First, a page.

Posted by on 06/02/2018

Storing and serving wine at the correct temperature is essential for getting the very best flavours. One of the most damaging things for wine is heat and if heat gets too high, a wine will age a lot quicker than you want it to and ‘cook’, resulting in losing its aroma and flavour. The optimum temperature varies between wines and is never an exact science, but here are some guidelines for getting the most from your wine:

Keeping wines cool is great but you don’t want them to get too cool. Sticking wine in the fridge is ok for a few weeks but not any longer. Eventually the cork will dry out, allowing air to seep inside. Similarly, don’t leave wine anywhere it could freeze.

Another thing to avoid is any rapid changes in temperature or frequent temperature fluctuations. Any expansion of the liquid inside the bottle could cause the cork to work its way out, allowing air to react with the wine. The best thing to do for your wine is to aim for consistency with the temperature you store it at.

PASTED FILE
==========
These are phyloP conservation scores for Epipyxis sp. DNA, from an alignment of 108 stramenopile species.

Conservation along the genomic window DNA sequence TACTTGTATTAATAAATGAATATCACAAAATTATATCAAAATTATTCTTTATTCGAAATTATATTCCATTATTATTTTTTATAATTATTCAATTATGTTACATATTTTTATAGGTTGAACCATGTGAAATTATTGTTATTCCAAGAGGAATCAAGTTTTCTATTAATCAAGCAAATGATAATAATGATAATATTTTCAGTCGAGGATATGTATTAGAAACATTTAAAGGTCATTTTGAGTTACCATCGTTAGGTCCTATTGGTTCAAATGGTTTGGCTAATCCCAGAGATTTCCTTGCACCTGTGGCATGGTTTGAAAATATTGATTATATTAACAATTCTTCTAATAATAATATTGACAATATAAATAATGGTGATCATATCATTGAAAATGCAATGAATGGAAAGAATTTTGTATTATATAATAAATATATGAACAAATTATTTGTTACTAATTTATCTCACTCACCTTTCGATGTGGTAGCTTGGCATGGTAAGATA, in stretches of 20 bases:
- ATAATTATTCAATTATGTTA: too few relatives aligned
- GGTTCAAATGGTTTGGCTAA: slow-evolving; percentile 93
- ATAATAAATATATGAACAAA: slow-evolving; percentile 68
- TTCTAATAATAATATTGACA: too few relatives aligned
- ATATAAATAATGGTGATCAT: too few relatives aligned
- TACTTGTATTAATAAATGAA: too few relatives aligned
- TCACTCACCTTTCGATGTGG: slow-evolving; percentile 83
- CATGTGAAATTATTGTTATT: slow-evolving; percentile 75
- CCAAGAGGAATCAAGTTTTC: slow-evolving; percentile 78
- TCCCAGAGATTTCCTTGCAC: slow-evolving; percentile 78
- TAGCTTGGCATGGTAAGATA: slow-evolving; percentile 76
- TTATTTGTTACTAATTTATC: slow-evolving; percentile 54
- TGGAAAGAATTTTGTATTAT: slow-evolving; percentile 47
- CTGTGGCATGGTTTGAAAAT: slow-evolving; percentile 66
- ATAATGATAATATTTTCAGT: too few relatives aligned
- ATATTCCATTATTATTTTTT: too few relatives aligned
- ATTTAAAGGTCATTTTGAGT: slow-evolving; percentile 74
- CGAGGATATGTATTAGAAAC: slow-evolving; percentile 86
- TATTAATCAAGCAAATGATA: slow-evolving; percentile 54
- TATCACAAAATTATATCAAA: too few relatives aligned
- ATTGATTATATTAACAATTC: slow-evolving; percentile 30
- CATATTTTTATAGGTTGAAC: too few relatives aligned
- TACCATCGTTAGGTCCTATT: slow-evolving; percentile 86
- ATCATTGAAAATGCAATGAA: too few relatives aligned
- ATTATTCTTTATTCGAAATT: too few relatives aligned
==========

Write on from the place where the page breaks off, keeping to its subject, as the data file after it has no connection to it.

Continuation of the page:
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For wine that’s being put into storage before consumption, be aware that light is damaging too. Sunlight can prematurely age a wine, which is why coloured glass is often used to protect from UV rays. Store somewhere dark, away from direct sunlight.

The best place to store wine is a cool cellar but not many of us have access to one of these! Simple wine racks are a popular choice but it’s best not to keep them in rooms like kitchens, utility rooms or anywhere near a boiler, where temperatures will get too high. Wine coolers are a great option with small units available for private use and larger options for commercial wine storage. For Commercial Wine Coolers, visit https://www.fridgefreezerdirect.co.uk/commercial-wine-coolers

Wine coolers are designed to keep your wine at a consistent temperature, particularly useful for bars and restaurants to have bottles at the optimum temperature close to hand for serving. Some factors to consider include how easy is it to access the bottles, will the bottles be stacked, do the shelves slide outwards and how many standard size bottles will a unit comfortably store.

Does the unit protect from light? You’ll need to consider whether you want to display your bottles or keep them safe from UV rays. Some of the more expensive coolers have temperature zones, so you can store your reds at one temperature and your whites at another. Some come with humidity controls too. Materials are another point to consider, as aluminium shelves keep cool better than plastic ones for example.

 

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